This week: sneak preview and what keeps you writing?
This week it’s from the new project provisonally entitled December Radio a sci-fi World War II story.
The following scene takes place in an aeronautical centrifuge in Cologne. Remember those? I seem to remember they featured in a few 60s films and as a very young boy, one of these left a lasting impression on me. In fact the scene has such a powerful effect on me personally – it almost disturbs me in the same way OCD does sometimes – that I would love to pin down the film I originally watched and see it again. The Gerry Anderson film Doppelganger, sometimes called Journey to the Far Side of the Sun, may well have been the one. It is reputed to have a centrifuge scene in it and the only other film I know if is the Roger Moor Bond film Moonraker, but this would have been too late for it to have affected me so powerfully and yet be a vague memory. If anybody knows of any other film where a man has trouble surviving a centrifuge, please get in touch.
Copyright © 2013 by Lazlo Ferran
All Rights Reserved
The cage-wall began to blur. He began to feel nauseous.
“Is 3 Gees fine?”
“Yes. I can feel the pressure in my head.”
“It’s lack of pressure.” After a pause the voice continued, “Still alright?”
“Yes. Increase to… the next Gee.”
“4 Gees. Increasing to 4 Gees now. That’s 4 Gees. How does it feel? Take your time…”
“It… feels… tough. I feel a bit… sick.” Robert was struggling to stay conscious.
“That’s normal. How about 5 Gees?”
“Going up to 5 Gees… now. You’re doing superbly. 5 Gees now.”
“God! How do I…” Robert had to close his eyes for a moment. The cage-wall was just a blur and seeing it was just adding to the dizziness he felt overwhelming him. It was frightening him slightly.
“Are you alright, Robert? Shall we stop?”
“No… no, it’s… alright. Just a little longer. Is this the top Gee?”
“No. Six is the highest. You want to try it?”
“No. But do it.” Robert knew he was being tested. Priller told him he was the best and he wasn’t going to let his commander down.
“Up to 6 Gees.”
“Oh! Aewargh-…” Robert passed out.
“Robert? Robert? I am going to stop if you don’t respond. Okay, stopping. 5 Gees, 4 Gees, 3
Gees, 2 Gees, 1 Gee, stopped. Okay, let’s get him out.”
What Keeps you Writing?
I am often asked this. I guess the question has two main answers for me:
1. What motivates me in the first place?
2. Why don’t I just give up, since I am making very little money and it’s extremely labour-intensive?
Both are easy to answer.
1. My first attempt at a novel was while travelling to Egypt on a cruise ship when I was 19. Now, it’s not what you think! In fact, I had just dropped out of an Aeronautical Engineering course at Queen Mary College and decided to catch the Magic Bus to Athens. From there, the plan was to go through Iran and on to Bombay. In fact, I was too curious about Africa to stick so entirely to my plan, and the bus was Hell on Wheels. So I jumped off in Athens and caught a boat – a DFDS Seaways ship. I was travelling third class – the swimming pool was a bilge tank in the bottom of the ship – and we slept on deck after the other passengers had all gone to bed. Meals were only served to the first fifty or so of us arriving in the ‘canteen,’ and entertainment was a movie shown on one of those plastic screens in the ‘canteen’. I well remember translating El Cid (a movie about a Christian beating Moors) to a canteen full of Muslim Egyptians. They were bemused and I was worried for my life (because the Muslims lose)!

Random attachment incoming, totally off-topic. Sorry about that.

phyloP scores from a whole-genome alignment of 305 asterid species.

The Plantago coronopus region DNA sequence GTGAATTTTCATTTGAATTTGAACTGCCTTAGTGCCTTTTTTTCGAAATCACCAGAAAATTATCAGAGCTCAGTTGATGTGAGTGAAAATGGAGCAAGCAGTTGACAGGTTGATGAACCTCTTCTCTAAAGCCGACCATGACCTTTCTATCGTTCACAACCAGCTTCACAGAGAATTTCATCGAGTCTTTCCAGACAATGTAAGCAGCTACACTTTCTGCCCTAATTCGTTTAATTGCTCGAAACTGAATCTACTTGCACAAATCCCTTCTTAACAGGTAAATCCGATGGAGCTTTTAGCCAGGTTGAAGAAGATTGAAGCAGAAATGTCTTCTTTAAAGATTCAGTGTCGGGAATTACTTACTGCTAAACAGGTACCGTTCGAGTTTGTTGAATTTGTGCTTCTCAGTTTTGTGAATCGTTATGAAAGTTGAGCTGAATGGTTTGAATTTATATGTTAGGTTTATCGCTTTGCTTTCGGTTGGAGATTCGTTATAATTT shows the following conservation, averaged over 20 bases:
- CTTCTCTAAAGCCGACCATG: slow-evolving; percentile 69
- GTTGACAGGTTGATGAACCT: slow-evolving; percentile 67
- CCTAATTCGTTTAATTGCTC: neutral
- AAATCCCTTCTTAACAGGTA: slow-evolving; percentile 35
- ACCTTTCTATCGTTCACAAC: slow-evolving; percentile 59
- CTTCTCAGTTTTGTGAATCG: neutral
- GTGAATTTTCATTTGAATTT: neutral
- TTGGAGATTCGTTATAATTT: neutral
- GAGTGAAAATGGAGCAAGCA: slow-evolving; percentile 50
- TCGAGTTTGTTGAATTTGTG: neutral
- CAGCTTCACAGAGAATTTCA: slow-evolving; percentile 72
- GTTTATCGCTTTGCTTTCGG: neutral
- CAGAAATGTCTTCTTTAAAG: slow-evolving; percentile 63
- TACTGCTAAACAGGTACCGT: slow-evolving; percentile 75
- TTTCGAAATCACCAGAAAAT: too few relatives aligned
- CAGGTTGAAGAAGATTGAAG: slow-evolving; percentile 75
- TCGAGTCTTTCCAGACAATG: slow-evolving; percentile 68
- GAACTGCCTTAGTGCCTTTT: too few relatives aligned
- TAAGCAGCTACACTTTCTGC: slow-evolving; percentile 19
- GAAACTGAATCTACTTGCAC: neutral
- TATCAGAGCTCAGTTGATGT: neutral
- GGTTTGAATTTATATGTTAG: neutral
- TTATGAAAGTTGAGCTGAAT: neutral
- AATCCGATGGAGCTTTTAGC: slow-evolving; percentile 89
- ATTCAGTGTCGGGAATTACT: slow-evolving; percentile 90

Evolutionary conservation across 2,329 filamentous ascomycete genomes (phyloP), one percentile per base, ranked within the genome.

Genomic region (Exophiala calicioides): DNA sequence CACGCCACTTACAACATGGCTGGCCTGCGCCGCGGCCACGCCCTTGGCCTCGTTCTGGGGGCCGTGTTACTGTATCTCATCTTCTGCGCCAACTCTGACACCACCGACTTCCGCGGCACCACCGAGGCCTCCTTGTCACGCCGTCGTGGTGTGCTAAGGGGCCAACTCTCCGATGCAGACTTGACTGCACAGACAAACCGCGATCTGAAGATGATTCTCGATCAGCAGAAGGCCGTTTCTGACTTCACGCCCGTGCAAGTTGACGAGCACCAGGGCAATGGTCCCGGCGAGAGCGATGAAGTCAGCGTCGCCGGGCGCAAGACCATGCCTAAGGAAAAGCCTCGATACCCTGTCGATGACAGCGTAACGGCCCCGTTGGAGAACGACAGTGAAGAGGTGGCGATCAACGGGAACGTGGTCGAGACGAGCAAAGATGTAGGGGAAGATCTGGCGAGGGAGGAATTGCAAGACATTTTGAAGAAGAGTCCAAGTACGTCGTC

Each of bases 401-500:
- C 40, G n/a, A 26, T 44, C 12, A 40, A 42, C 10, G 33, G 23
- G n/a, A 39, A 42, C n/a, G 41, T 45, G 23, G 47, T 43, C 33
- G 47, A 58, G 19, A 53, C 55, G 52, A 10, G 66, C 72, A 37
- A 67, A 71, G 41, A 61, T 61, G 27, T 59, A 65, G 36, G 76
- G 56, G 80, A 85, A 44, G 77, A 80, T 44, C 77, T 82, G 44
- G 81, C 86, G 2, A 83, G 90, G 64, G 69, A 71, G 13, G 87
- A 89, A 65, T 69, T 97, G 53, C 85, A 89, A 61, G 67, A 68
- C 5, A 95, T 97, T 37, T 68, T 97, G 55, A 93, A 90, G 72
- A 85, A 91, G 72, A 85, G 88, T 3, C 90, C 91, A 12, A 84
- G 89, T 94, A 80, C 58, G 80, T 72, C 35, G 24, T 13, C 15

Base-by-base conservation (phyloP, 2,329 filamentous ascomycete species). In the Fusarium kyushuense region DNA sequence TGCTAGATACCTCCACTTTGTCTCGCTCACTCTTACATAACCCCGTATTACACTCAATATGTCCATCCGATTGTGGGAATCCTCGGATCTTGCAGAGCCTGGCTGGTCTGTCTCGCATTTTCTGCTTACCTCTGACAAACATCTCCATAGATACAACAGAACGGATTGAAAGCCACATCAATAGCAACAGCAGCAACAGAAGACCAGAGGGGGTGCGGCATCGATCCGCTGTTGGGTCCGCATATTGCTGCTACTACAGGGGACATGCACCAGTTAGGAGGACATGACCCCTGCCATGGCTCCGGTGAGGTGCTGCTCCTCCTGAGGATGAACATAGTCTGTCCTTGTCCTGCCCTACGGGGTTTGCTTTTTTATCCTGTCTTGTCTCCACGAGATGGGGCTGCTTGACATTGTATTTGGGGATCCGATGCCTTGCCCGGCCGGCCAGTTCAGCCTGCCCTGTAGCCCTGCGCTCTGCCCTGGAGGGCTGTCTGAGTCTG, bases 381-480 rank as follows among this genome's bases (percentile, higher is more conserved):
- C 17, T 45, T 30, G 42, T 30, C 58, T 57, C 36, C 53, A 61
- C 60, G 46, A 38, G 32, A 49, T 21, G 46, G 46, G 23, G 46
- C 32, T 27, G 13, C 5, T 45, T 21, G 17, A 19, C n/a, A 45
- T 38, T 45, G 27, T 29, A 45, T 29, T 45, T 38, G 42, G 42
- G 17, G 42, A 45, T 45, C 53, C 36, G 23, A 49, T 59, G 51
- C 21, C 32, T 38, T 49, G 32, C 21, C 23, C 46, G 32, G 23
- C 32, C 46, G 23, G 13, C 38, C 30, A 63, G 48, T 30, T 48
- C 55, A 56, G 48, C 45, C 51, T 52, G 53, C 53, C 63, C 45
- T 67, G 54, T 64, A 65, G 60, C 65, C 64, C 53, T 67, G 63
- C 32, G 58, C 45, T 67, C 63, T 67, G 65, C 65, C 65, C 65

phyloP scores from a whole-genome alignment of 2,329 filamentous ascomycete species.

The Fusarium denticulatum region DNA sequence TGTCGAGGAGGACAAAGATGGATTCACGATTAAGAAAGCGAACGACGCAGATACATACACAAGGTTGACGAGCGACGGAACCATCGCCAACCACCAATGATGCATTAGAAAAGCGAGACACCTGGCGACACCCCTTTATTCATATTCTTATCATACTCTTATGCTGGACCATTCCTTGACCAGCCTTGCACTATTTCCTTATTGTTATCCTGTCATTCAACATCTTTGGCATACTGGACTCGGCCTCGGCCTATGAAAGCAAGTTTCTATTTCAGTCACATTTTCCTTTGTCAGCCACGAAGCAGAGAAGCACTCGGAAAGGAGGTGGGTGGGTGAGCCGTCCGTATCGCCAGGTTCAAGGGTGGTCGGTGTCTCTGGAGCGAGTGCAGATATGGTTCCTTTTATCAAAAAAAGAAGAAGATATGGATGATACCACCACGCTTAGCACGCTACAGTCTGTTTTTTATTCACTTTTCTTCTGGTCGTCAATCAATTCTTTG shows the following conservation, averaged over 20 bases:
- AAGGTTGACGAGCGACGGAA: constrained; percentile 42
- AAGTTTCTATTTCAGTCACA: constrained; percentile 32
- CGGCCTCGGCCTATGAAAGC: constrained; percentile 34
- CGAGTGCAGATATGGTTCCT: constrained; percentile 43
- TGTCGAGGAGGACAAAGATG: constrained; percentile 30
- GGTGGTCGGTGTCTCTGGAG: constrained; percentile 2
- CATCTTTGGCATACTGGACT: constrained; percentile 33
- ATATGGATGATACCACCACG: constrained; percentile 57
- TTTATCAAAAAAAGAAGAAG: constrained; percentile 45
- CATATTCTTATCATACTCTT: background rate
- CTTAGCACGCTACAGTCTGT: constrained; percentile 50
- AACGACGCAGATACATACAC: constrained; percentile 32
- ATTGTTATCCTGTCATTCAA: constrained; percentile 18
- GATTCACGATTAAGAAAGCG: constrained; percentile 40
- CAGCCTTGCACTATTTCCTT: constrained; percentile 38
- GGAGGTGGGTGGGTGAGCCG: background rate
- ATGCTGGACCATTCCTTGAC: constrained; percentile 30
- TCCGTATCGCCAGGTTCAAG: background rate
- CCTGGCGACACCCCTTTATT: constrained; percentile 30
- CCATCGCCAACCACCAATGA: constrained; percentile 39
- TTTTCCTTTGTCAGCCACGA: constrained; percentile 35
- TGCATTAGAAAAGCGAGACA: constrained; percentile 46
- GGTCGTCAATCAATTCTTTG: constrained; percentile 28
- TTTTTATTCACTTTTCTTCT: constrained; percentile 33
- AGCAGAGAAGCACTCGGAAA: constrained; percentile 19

It was natural in such a place, given that my normal hobby/career of writing and composing music had to be put on hold for the journey, that I would turn to something famliar; writing. The novel was abandoned after about one hundred pages. I thought it was awful (in fact I recently discovered some of the MS and it’s not too bad!).
When I left the music industry permanently in 1994, it would seem natural that I returned to writing. In fact, it took nearly ten years to give it ago. Maybe it was a lack of confidence, maybe I was just plain dried-up creatively. In any case, my first efforts met with some positive comments, so I continued. I don’t think I could live without creating something. It’s just in my DNA, my bones or my psychological makeup. Whichever way you put it, I just have to write. I think it’s cathartic – probably a way of releasing the huge amount of anger I felt every day as a child and which built up over the years until I could contain it no longer.
2. The second answer is that people seem to like what I write. It ‘resonates’ with them. If it was just my anger that drove me – my anger about the inhumanity in the world today, anger about inequality, anger about ignorance – then it would just be vanity writing, and I couldn’t bare that. In about 2006 I was approached by a publisher who wanted me to come to a seminar at their offices in Milton Keynes. I drove up there in a rainstorm and sat down with about a dozen other writers. It quickly became apparent that this was all about vanity publishing; we put up the money for marketing and production, and the publisher reaps the financial rewards. Some of the titles I saw hardly bare thinking about. I was out of there within ten minutes.
Recently I have started getting reviews from people I have never met, good reviews, and these have really inspired me to keep going; to try harder. I think at the end of the day, a good review from somebody who has paid for your book and doesn’t even know you, is the best tonic of all. So the second answer is; good reviews.
I’ve given my answers to what keeps me writing? I would love to hear from you. What keeps you writing? Please comment below. If I like your comment, you can make a more detailed post about your reason on my blog.